DIY Kitchen Plus

If you’ve ever found yourself unexpectedly and unavoidably in a kitchen, with little experience, I’ve got some pointers for you. Share them with friends. Rookies will thank you for saving their lives, he he he and every experienced Cook always appreciates new tips and old reminders. :))


#1. Use only a teaspoon of oil when frying eggs. No matter hoiw many the eggs, if the base of your pan is lightly, lighly I say, coated with oil, you’re good to go.


#2. If your stew has that “slapping” (sour) taste after you’ve added all your stock and ingredients, add some chopped basil (effirin, scent leaves) or curry leaves. Its like magic. Next time, let your tomatoes fry for longer or just pre-cook it.


#3. Never cook large fishes (fresh fish or any sea food for that matter) without washing it in boiling hot water first. Don’t put your hands in! Just let it sit for 2mins.


#4. When cooking Editan soup, add a little blended/pound afang three minutes before you turn off the stove. In a 1:3 Editan proportion mind you.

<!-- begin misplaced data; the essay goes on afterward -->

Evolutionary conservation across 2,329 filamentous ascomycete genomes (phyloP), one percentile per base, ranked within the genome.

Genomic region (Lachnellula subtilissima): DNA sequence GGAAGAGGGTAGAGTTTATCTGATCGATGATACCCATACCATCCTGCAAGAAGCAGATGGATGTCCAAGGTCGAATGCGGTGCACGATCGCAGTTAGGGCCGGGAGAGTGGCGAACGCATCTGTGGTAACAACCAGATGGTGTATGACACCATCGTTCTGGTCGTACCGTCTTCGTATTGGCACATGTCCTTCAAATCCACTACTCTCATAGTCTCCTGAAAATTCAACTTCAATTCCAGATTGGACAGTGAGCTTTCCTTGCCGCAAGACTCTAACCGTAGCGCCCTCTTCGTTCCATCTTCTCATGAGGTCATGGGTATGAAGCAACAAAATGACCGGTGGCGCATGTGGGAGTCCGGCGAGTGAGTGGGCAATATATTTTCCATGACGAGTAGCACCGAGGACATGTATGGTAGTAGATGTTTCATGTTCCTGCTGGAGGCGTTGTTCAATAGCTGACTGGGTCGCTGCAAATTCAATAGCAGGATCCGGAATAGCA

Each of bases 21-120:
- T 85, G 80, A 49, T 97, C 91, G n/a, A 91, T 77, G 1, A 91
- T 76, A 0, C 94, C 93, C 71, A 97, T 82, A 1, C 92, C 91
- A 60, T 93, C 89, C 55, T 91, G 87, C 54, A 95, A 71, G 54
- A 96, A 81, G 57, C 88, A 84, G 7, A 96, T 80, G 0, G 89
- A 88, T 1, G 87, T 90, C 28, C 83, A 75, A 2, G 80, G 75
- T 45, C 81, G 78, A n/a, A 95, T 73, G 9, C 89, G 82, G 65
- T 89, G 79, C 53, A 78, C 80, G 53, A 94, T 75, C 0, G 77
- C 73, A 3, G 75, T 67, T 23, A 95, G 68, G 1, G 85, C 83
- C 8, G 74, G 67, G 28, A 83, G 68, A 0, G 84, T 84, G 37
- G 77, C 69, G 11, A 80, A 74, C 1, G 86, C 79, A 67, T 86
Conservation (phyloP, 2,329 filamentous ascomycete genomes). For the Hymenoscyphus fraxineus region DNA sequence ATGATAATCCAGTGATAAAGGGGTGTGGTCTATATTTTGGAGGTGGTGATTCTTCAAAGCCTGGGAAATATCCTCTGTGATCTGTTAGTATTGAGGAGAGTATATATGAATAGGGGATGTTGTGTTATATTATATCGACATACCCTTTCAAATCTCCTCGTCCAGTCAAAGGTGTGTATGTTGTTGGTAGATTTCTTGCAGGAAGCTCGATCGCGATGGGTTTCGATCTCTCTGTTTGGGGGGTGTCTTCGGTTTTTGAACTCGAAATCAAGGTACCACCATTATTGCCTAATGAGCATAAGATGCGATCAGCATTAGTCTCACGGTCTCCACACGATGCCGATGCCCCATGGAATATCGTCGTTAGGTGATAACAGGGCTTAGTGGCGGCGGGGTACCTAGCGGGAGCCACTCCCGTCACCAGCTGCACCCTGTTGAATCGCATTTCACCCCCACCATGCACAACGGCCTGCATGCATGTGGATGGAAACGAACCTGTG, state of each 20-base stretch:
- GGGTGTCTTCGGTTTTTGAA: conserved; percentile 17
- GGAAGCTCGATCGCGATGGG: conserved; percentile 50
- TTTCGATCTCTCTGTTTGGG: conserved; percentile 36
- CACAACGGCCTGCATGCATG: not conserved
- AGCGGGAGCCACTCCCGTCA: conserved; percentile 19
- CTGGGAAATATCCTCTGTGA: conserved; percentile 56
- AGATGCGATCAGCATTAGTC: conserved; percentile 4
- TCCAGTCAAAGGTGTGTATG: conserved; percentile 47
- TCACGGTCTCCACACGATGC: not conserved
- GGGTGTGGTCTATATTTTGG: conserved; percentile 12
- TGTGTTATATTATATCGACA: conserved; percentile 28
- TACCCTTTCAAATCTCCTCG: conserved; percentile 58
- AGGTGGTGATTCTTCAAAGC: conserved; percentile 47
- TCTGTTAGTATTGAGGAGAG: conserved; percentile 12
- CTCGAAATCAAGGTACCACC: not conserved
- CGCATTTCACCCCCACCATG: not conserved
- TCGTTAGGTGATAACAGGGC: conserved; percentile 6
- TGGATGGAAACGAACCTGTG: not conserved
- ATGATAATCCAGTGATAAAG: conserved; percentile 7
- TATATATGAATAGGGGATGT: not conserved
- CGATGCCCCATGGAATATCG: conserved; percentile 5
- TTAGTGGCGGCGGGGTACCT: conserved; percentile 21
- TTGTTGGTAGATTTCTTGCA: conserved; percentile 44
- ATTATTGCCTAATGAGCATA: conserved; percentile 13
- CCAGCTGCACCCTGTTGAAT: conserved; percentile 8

#5. If you’ve never cooked Archi soup before, SEEK PROFESSIONAL HELP.


#6. Never, I mean do not EVER cook vegetables. Steam/Blanch. Just don’t cook ’em.


#7. Eggs are cooked in five minutes and hard-boiled in seven minutes. Throw it into a bowl of cold water to cool and the shell will come off easier.


#8. Make wheat, poundo, and amala in hot water. Stir and dissolve semovita, rice flour, and potato flour in cold water before heating it up.


This is getting boring right? Ok, here’s the link to fancy kitchenware sets, should be better now. But I could go on and on and on – I think I’ll talk about what to look out for when shopping groceries instead…next post…



2 comments for “DIY Kitchen Plus

  1. steve
    December 10, 2014 at 12:04 am

    Please can i be enlightened. What is Editan Soup? Is it a yoruba or igbo sou?

    • Sema
      December 11, 2014 at 9:34 am

      Editan is a soup of Efik/Ibibio origins. The soup is named after the editan leaves which have to be soaked/boiled in hot water then washed and pounded to get rid of its slim and bitter taste. It is said that anyone who thinks cooking bitter leaf soup is hard has never made editan.

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